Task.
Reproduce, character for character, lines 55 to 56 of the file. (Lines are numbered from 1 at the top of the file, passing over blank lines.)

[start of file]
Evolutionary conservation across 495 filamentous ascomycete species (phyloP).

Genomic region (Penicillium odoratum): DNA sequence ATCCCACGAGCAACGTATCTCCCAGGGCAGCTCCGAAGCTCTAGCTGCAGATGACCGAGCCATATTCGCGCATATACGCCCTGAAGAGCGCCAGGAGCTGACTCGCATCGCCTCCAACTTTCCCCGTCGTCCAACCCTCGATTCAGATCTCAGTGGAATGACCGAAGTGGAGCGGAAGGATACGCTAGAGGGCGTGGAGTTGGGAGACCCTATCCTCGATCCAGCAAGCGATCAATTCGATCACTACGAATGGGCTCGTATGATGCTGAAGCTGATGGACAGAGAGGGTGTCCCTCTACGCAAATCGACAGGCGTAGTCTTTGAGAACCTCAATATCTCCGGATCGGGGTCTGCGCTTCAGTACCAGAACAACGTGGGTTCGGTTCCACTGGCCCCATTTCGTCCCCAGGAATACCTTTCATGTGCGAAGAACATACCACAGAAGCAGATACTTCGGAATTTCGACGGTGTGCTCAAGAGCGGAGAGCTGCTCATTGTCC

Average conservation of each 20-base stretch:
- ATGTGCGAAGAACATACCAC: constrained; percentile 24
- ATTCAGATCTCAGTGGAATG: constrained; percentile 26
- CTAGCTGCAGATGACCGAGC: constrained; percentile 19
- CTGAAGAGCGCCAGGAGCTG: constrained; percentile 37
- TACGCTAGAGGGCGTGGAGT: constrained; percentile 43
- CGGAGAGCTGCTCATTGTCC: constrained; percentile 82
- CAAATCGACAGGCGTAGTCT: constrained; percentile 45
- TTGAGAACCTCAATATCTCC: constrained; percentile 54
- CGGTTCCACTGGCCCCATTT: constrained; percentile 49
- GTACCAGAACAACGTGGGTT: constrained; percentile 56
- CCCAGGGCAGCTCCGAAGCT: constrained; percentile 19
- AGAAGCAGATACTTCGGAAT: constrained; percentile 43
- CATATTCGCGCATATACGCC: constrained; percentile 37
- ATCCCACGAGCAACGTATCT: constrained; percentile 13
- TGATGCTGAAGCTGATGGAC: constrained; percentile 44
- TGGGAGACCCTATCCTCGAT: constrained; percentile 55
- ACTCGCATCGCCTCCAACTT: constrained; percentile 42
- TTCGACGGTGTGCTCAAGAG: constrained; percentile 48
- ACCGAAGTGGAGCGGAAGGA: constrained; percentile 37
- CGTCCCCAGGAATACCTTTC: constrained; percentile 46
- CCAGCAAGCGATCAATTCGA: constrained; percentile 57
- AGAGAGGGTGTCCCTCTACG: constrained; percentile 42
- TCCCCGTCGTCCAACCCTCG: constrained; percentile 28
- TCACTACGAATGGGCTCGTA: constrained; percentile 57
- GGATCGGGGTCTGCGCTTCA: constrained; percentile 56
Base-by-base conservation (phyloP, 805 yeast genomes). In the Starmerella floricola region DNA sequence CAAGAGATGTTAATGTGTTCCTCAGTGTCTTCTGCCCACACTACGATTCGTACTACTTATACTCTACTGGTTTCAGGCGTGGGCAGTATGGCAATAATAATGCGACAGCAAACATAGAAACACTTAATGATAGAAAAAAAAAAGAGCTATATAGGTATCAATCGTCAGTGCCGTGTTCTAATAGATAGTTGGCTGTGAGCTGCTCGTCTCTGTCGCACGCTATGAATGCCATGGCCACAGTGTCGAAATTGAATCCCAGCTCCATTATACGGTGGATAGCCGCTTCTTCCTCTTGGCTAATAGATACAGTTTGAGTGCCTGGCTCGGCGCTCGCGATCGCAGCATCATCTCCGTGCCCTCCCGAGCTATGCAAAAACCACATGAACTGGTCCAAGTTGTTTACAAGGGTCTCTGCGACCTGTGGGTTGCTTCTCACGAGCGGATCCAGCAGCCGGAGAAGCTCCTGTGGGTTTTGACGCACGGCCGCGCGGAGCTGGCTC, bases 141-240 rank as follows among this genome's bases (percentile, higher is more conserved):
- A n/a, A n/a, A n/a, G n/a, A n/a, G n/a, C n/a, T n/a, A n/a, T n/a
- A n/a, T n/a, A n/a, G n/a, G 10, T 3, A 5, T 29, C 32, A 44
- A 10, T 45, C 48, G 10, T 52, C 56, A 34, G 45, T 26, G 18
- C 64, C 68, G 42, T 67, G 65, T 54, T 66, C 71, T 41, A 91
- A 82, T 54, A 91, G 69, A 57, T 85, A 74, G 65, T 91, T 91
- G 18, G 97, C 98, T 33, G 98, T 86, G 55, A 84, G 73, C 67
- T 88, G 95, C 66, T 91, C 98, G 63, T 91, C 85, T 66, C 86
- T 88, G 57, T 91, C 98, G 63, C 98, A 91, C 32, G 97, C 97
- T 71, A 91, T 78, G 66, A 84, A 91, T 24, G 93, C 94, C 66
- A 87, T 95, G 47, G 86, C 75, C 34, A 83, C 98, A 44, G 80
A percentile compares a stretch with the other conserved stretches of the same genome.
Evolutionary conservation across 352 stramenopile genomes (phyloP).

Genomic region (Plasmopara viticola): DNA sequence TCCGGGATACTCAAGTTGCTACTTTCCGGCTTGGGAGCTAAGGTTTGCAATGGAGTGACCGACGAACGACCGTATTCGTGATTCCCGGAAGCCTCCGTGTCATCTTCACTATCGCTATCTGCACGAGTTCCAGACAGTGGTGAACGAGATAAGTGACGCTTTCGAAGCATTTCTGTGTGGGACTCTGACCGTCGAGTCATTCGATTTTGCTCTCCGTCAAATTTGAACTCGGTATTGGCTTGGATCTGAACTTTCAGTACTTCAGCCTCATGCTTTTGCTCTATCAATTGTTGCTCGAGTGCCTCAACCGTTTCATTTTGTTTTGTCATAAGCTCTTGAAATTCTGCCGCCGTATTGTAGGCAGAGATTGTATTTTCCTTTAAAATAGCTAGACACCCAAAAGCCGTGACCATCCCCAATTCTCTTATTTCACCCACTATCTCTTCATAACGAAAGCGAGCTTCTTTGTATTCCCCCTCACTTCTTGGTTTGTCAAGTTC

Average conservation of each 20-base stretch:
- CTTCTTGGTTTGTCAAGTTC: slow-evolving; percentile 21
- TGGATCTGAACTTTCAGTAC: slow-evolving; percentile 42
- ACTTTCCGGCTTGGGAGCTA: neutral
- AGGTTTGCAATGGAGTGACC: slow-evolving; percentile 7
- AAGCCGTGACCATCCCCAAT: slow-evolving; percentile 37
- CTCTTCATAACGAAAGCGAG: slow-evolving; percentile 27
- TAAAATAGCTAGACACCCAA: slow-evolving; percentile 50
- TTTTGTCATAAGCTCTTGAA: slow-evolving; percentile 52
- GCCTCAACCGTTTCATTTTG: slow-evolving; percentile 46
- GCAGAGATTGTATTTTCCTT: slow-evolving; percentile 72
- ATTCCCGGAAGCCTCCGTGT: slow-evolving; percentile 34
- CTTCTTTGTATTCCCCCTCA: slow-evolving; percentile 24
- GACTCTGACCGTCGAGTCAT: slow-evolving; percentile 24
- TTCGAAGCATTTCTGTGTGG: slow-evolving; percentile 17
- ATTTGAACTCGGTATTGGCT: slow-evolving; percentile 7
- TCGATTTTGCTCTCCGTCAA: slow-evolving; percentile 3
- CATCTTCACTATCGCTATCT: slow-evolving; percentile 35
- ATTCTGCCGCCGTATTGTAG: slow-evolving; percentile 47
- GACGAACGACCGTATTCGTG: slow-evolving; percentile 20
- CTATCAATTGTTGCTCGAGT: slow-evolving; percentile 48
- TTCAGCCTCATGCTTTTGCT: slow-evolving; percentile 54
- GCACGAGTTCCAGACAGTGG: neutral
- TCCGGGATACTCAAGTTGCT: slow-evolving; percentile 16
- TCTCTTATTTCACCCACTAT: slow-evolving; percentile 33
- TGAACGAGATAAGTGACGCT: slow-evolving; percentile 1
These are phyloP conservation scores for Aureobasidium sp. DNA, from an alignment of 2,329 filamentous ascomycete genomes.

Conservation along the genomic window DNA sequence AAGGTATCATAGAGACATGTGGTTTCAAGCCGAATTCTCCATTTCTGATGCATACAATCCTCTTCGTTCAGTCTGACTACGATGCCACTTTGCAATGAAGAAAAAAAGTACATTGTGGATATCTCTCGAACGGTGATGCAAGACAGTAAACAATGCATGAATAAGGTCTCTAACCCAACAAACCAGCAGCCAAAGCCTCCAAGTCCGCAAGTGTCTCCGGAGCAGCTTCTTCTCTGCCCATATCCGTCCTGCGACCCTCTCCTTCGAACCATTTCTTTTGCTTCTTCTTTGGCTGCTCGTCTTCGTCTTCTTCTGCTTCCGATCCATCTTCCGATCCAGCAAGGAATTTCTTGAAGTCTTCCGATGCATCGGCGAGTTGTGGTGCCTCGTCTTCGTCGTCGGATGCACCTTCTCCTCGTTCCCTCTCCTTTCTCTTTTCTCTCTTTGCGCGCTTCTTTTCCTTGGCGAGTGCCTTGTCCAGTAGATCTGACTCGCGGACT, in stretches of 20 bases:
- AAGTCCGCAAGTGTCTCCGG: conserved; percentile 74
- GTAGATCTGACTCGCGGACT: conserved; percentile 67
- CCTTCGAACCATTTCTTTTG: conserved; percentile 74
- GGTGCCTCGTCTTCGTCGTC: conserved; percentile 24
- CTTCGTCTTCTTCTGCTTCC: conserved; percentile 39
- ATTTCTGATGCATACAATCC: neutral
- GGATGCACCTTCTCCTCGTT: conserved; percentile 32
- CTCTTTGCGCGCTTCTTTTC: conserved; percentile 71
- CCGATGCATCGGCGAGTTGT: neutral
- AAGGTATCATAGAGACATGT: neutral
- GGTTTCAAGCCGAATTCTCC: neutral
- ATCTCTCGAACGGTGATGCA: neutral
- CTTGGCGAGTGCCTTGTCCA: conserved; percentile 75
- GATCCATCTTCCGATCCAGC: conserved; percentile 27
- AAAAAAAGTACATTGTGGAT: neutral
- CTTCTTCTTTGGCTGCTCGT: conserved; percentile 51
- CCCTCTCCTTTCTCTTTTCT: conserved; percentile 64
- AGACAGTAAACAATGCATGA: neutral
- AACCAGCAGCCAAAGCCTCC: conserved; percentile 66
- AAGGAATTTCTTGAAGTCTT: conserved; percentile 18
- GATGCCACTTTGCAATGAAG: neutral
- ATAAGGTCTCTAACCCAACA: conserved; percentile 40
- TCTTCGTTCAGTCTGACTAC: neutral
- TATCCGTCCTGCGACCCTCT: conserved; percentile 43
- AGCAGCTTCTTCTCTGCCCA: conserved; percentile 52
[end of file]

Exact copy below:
- CTTCTTTGTATTCCCCCTCA: slow-evolving; percentile 24
- GACTCTGACCGTCGAGTCAT: slow-evolving; percentile 24